Global talent shortages revealed. Tuesday, 24th June 2014 Source : Joyce Gioia, Strategic Business Futurist
The results in the new annual Talent Shortage Survey from ManpowerGroup are aligned with our recent forecasts: global employers continue to struggle with talent shortages.
This massive study of more than 37,000 employers in 42 countries and territories found that 36 percent of global employers are having difficulty finding candidates with the right skills to fill their open positions. This percentage is at its highest level since 2007.
Globally, employers in Japan have the worst talent shortages (81 percent). However, significant shortages were also reported in Peru (67), India (64), Argentina (63), Brazil (63), and Turkey (63). In fact eleven countries had over 50 percent.
In both the United States and elsewhere, the hardest category to fill is "Skilled Trades". Globally, the order is 2) Engineers, 3) Technicians, 4) Sales Representatives, 5) Accounting & Finance Staff, 6) Management /Executives, 7) Sales Managers, 8) IT Staff, 9) Office Support Staff, and 10) Drivers.
In the US, not only are there different categories, but they are in a different order: 2) Restaurant & Hotel Staff, 3) Sales Representatives, 4) Teachers, 5) Drivers, 6) Accounting & Finance Staff, 7) Laborers, 8) IT Staff, 9) Engineers, and 10) Nurses. Domestically, the surprise for us is that more categories are not in healthcare.
Additional key findings serve to provide additional evidence: more than 50 percent of global employers reporting talent shortages said those shortages had a significant impact on their ability to meet client needs. Moreover, 40 percent said that shortages reduce their competitiveness/productivity.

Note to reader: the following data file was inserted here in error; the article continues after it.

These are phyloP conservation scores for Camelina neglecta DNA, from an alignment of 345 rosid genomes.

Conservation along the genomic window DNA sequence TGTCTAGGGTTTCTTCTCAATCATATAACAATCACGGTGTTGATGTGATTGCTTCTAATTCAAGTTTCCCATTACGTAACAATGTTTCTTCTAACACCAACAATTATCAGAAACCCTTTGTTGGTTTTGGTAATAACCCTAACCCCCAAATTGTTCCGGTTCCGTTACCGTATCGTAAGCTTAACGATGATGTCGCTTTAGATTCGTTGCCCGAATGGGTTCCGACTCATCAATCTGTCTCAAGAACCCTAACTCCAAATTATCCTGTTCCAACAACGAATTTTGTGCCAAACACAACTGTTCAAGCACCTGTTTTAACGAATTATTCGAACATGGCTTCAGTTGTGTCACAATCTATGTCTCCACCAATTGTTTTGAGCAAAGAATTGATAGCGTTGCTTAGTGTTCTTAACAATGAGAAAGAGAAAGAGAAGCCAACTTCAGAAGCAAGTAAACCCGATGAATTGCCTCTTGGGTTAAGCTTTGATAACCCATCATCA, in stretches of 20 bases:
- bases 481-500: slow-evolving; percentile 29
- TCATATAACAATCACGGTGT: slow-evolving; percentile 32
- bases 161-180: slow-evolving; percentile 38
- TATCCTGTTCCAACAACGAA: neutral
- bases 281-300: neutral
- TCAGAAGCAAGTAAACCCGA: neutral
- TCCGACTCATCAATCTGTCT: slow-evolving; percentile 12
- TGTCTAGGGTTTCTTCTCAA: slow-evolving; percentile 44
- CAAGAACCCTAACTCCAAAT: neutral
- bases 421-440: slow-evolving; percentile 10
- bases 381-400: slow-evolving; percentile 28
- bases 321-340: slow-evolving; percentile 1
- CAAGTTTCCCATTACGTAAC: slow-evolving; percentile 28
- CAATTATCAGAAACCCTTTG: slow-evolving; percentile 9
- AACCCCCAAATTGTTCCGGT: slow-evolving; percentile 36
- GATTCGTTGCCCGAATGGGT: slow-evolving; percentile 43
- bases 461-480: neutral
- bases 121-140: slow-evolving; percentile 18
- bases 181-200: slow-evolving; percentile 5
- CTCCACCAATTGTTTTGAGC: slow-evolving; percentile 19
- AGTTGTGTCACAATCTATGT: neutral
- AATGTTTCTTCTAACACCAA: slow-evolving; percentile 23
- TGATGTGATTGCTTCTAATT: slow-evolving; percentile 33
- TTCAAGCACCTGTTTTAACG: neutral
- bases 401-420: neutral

The good news is that some employers are taking steps to address these shortages. Almost half of them who are addressing talent shortages are doing so through "alternative people practices".
Manpower defines alternative people practices to be training and development for existing staff and utilizing non-traditional or new recruitment practices. In addition, this study found that one in four employers are "exploring new talent sources".
Employers are taking other steps as well: 23 percent are implementing alternative work models. These alternative models include increasing the focus on their talent pipeline, redesigning current work procedures, or integrating contingent workers.
Furthermore, more than one in five (22 percent) of employers who are experiencing talent shortages are not presently pursuing strategies to address such shortages. That is a big mistake.
What these results mean to employers is that now and moving into the future, it will be imperative for them to become Employers of Choice®---if they want to attract top talent and optimize their profitability.
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